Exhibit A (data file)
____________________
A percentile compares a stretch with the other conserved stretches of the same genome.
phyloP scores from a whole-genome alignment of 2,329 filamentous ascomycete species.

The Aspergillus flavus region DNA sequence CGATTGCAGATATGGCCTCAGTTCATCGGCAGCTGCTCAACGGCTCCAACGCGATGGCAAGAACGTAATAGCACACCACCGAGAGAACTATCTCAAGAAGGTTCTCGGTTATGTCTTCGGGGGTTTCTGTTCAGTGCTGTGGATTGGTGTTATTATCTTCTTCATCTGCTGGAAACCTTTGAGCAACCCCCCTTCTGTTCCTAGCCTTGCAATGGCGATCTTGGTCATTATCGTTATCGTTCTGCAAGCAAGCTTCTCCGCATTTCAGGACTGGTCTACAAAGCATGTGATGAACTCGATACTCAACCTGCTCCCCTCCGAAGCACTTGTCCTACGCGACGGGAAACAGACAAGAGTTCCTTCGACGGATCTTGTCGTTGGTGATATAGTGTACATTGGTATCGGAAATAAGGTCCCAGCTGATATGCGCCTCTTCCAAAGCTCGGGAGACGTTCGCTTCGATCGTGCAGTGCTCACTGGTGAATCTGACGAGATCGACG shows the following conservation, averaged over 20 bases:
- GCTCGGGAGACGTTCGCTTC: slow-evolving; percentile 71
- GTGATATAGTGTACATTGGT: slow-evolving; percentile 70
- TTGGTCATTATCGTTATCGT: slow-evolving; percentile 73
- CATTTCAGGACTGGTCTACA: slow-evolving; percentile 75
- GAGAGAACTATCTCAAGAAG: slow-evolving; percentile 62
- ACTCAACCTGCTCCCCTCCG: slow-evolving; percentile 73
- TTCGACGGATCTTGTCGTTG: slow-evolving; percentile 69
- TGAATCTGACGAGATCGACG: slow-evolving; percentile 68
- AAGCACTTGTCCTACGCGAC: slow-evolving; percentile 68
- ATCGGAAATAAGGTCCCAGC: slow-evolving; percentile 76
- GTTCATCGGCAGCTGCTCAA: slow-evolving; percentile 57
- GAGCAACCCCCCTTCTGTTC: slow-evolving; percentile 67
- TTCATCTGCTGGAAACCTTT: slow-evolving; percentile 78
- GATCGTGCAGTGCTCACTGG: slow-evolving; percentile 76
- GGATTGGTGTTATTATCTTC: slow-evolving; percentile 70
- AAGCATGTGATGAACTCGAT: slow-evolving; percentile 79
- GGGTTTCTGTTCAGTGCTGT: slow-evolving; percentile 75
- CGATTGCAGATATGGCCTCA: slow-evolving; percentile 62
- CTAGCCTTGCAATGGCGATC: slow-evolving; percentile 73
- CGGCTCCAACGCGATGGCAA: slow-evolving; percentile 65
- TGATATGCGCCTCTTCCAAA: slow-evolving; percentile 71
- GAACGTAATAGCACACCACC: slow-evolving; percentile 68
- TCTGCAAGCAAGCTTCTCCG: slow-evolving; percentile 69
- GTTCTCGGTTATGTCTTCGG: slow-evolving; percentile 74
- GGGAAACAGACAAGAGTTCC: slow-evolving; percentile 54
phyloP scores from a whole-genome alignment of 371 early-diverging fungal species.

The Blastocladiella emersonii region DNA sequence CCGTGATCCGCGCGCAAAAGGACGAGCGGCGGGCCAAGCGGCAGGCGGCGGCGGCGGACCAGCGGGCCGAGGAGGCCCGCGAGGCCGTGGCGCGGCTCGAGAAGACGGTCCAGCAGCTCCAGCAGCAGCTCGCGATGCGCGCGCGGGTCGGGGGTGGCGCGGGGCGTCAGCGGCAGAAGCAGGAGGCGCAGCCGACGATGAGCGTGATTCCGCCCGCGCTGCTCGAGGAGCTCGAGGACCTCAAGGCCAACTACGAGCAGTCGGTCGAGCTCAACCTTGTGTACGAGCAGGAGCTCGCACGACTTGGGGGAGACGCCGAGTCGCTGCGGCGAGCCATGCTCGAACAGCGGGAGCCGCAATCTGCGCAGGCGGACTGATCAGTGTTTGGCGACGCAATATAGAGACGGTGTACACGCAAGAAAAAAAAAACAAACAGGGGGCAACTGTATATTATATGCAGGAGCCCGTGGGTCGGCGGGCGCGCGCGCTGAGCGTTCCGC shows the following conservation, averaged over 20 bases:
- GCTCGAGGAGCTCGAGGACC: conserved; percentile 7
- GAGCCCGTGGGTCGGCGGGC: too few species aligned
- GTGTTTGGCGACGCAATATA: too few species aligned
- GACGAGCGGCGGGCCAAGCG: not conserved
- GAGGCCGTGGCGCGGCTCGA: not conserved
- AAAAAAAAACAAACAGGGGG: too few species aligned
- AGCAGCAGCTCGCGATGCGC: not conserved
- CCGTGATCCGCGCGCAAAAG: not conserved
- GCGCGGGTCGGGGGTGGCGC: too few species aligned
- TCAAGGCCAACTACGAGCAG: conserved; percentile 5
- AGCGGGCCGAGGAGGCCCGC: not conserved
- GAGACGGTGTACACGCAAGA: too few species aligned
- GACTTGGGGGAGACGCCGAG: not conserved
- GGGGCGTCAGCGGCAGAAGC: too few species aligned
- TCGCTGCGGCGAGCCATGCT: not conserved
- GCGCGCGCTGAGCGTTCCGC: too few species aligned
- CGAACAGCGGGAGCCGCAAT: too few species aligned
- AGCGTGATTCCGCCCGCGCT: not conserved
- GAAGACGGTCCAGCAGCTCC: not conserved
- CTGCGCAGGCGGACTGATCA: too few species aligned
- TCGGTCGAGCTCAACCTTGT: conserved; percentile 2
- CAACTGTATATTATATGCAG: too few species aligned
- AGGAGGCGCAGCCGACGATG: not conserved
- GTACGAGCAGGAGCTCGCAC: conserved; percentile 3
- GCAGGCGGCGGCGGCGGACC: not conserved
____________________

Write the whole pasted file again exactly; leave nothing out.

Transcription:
A percentile compares a stretch with the other conserved stretches of the same genome.
phyloP scores from a whole-genome alignment of 2,329 filamentous ascomycete species.

The Aspergillus flavus region DNA sequence CGATTGCAGATATGGCCTCAGTTCATCGGCAGCTGCTCAACGGCTCCAACGCGATGGCAAGAACGTAATAGCACACCACCGAGAGAACTATCTCAAGAAGGTTCTCGGTTATGTCTTCGGGGGTTTCTGTTCAGTGCTGTGGATTGGTGTTATTATCTTCTTCATCTGCTGGAAACCTTTGAGCAACCCCCCTTCTGTTCCTAGCCTTGCAATGGCGATCTTGGTCATTATCGTTATCGTTCTGCAAGCAAGCTTCTCCGCATTTCAGGACTGGTCTACAAAGCATGTGATGAACTCGATACTCAACCTGCTCCCCTCCGAAGCACTTGTCCTACGCGACGGGAAACAGACAAGAGTTCCTTCGACGGATCTTGTCGTTGGTGATATAGTGTACATTGGTATCGGAAATAAGGTCCCAGCTGATATGCGCCTCTTCCAAAGCTCGGGAGACGTTCGCTTCGATCGTGCAGTGCTCACTGGTGAATCTGACGAGATCGACG shows the following conservation, averaged over 20 bases:
- GCTCGGGAGACGTTCGCTTC: slow-evolving; percentile 71
- GTGATATAGTGTACATTGGT: slow-evolving; percentile 70
- TTGGTCATTATCGTTATCGT: slow-evolving; percentile 73
- CATTTCAGGACTGGTCTACA: slow-evolving; percentile 75
- GAGAGAACTATCTCAAGAAG: slow-evolving; percentile 62
- ACTCAACCTGCTCCCCTCCG: slow-evolving; percentile 73
- TTCGACGGATCTTGTCGTTG: slow-evolving; percentile 69
- TGAATCTGACGAGATCGACG: slow-evolving; percentile 68
- AAGCACTTGTCCTACGCGAC: slow-evolving; percentile 68
- ATCGGAAATAAGGTCCCAGC: slow-evolving; percentile 76
- GTTCATCGGCAGCTGCTCAA: slow-evolving; percentile 57
- GAGCAACCCCCCTTCTGTTC: slow-evolving; percentile 67
- TTCATCTGCTGGAAACCTTT: slow-evolving; percentile 78
- GATCGTGCAGTGCTCACTGG: slow-evolving; percentile 76
- GGATTGGTGTTATTATCTTC: slow-evolving; percentile 70
- AAGCATGTGATGAACTCGAT: slow-evolving; percentile 79
- GGGTTTCTGTTCAGTGCTGT: slow-evolving; percentile 75
- CGATTGCAGATATGGCCTCA: slow-evolving; percentile 62
- CTAGCCTTGCAATGGCGATC: slow-evolving; percentile 73
- CGGCTCCAACGCGATGGCAA: slow-evolving; percentile 65
- TGATATGCGCCTCTTCCAAA: slow-evolving; percentile 71
- GAACGTAATAGCACACCACC: slow-evolving; percentile 68
- TCTGCAAGCAAGCTTCTCCG: slow-evolving; percentile 69
- GTTCTCGGTTATGTCTTCGG: slow-evolving; percentile 74
- GGGAAACAGACAAGAGTTCC: slow-evolving; percentile 54
phyloP scores from a whole-genome alignment of 371 early-diverging fungal species.

The Blastocladiella emersonii region DNA sequence CCGTGATCCGCGCGCAAAAGGACGAGCGGCGGGCCAAGCGGCAGGCGGCGGCGGCGGACCAGCGGGCCGAGGAGGCCCGCGAGGCCGTGGCGCGGCTCGAGAAGACGGTCCAGCAGCTCCAGCAGCAGCTCGCGATGCGCGCGCGGGTCGGGGGTGGCGCGGGGCGTCAGCGGCAGAAGCAGGAGGCGCAGCCGACGATGAGCGTGATTCCGCCCGCGCTGCTCGAGGAGCTCGAGGACCTCAAGGCCAACTACGAGCAGTCGGTCGAGCTCAACCTTGTGTACGAGCAGGAGCTCGCACGACTTGGGGGAGACGCCGAGTCGCTGCGGCGAGCCATGCTCGAACAGCGGGAGCCGCAATCTGCGCAGGCGGACTGATCAGTGTTTGGCGACGCAATATAGAGACGGTGTACACGCAAGAAAAAAAAAACAAACAGGGGGCAACTGTATATTATATGCAGGAGCCCGTGGGTCGGCGGGCGCGCGCGCTGAGCGTTCCGC shows the following conservation, averaged over 20 bases:
- GCTCGAGGAGCTCGAGGACC: conserved; percentile 7
- GAGCCCGTGGGTCGGCGGGC: too few species aligned
- GTGTTTGGCGACGCAATATA: too few species aligned
- GACGAGCGGCGGGCCAAGCG: not conserved
- GAGGCCGTGGCGCGGCTCGA: not conserved
- AAAAAAAAACAAACAGGGGG: too few species aligned
- AGCAGCAGCTCGCGATGCGC: not conserved
- CCGTGATCCGCGCGCAAAAG: not conserved
- GCGCGGGTCGGGGGTGGCGC: too few species aligned
- TCAAGGCCAACTACGAGCAG: conserved; percentile 5
- AGCGGGCCGAGGAGGCCCGC: not conserved
- GAGACGGTGTACACGCAAGA: too few species aligned
- GACTTGGGGGAGACGCCGAG: not conserved
- GGGGCGTCAGCGGCAGAAGC: too few species aligned
- TCGCTGCGGCGAGCCATGCT: not conserved
- GCGCGCGCTGAGCGTTCCGC: too few species aligned
- CGAACAGCGGGAGCCGCAAT: too few species aligned
- AGCGTGATTCCGCCCGCGCT: not conserved
- GAAGACGGTCCAGCAGCTCC: not conserved
- CTGCGCAGGCGGACTGATCA: too few species aligned
- TCGGTCGAGCTCAACCTTGT: conserved; percentile 2
- CAACTGTATATTATATGCAG: too few species aligned
- AGGAGGCGCAGCCGACGATG: not conserved
- GTACGAGCAGGAGCTCGCAC: conserved; percentile 3
- GCAGGCGGCGGCGGCGGACC: not conserved